As architects and developers continue to adopt new ways to lessen their impact on the environment, is a day of reckoning coming for the beloved marble surface? Amidst the primary topics of climate change, extinction of animal species, pollution and the use of unsustainable products and practices, there are signs that the interior design industry is rethinking its habitual use of natural stone.
Kaolin keeps the protection and preservation of the environment in the forefront of its mind, rather than as an afterthought. It is a priority both in our methods and in our final product. We are arguably the only surface manufacturer producing luxurious marble patterns that is not only a sustainable alternative to natural or engineered stone, but does so with a carbon neutral production process. We mimic real stone patterns to the finest detail, using porcelain as a sustainable alternative.
The problems with marble
Having a desire to act sustainably, then filling spaces with precious materials extracted from the earth in ethically suspect ways is becoming a painful contradiction within some design circles. Marble is an incredibly rare resource. For every slab used, an equal or greater amount of off-cuts are discarded in a quarry graveyard. Slab marble is expensive not only because it is rare, but because it is heavy, and therefore costly to transport internationally. It is commonplace to redecorate homes every so often, ripping out old marble and adding it to local landfill, and the huge amount of waste does nothing else but add to an impending environmental catastrophe.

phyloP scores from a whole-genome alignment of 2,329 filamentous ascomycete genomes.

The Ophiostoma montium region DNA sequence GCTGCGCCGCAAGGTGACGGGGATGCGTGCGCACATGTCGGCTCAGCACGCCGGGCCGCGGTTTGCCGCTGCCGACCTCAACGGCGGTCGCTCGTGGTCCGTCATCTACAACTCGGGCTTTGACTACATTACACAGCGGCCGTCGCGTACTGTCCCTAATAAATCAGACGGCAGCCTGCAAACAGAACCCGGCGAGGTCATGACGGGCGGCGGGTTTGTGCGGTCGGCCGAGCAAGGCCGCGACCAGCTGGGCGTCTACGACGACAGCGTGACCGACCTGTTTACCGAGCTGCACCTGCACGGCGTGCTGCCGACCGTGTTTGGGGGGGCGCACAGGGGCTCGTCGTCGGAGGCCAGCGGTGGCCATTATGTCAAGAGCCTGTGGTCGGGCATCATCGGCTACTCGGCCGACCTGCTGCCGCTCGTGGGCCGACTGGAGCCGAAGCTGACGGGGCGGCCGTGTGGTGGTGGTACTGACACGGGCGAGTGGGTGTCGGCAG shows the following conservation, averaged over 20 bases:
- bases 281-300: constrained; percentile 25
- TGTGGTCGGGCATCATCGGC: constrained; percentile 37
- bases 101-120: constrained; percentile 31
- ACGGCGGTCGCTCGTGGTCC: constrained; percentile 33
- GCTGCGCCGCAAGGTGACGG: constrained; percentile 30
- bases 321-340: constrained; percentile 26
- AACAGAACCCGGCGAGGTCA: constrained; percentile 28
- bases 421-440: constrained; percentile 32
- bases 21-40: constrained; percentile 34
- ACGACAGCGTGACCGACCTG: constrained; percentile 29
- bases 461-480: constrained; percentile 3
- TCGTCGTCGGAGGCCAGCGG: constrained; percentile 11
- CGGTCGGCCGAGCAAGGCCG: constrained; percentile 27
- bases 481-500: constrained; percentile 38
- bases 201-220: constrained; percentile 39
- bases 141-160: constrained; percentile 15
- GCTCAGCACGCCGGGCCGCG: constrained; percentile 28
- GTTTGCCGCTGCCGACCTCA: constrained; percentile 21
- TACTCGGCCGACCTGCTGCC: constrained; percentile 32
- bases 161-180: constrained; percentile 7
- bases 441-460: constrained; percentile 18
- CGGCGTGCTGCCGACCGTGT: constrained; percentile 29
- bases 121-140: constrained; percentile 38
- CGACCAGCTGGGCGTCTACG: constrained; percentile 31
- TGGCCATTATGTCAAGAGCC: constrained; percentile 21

While most customers select marble for the beauty of its natural patterns, as a stone product its durability is also inherent in its reputation. In everyday reality, it is important to remember that the longevity of natural stone has its limits. Domestic and commercial stone surfaces can be damaged by stains, cracks or chemical deterioration, so its grand presentation can be spoiled in an unfortunate moment. It is not uncommon that a piece has to be replaced after such an event. Along with the exorbitant price, this is the principal resistance to large-format marble slabs. These issues do not exist with Kaolin Tiles’ porcelain. Surfaces are more durable than marble, and if a tile is damaged, it can easily be replaced with seamless precision.
Ethics of origin
The release of the Hollywood film Blood Diamond starring Leonardo di Caprio gave the world an insight into the unethical working conditions of the labourers, including child labour, who source the precious stone. This can and should be a concern in the sourcing of other natural stones, and more designers are not accepting materials that come from unverified sources. As global fashion trends away from the use of real fur and leather products, the construction industry with its long-lasting impact understands its responsibility to make a similar move and create designs that incorporate more ethical and sustainable materials.
Conscience crisis and solutions
Sadly, social media platforms such as Instagram and Pinterest have only pushed fashion trends into increasing the exposure of slab marble kitchens. Others widely use engineered stone, but this too is being scrutinised for totally different concerns, as questions are raised about possible links between the cutting of the synthetic surfaces and cancer-causing silicosis. Despite the requests of clients, high-end designers are on the verge of making a stand and saying no to the use of such detrimental materials, when there are Earth-friendly alternatives such as those offered by Kaolin. With the technology of porcelain tile manufacturing reaching levels that its near impossible to differentiate the patterns from the natural stones they replicate, designers can still deliver killer looks without compromising the health of the environment.
How about you? Do you believe that a client’s desire for a marble slab is worthy of this compromise? The world is a visual place so the choices around materials are typically based on aesthetics instead of ethics. Fortunately, Kaolin is taking the lead in the sustainable supply of porcelain tiles. We manufacture all of our tiles in an ethical factory that is completely carbon neutral, and all waste is recycled. And luckily for our clients and our planet, the looks of our natural stone patterns are indistinguishable from the real thing.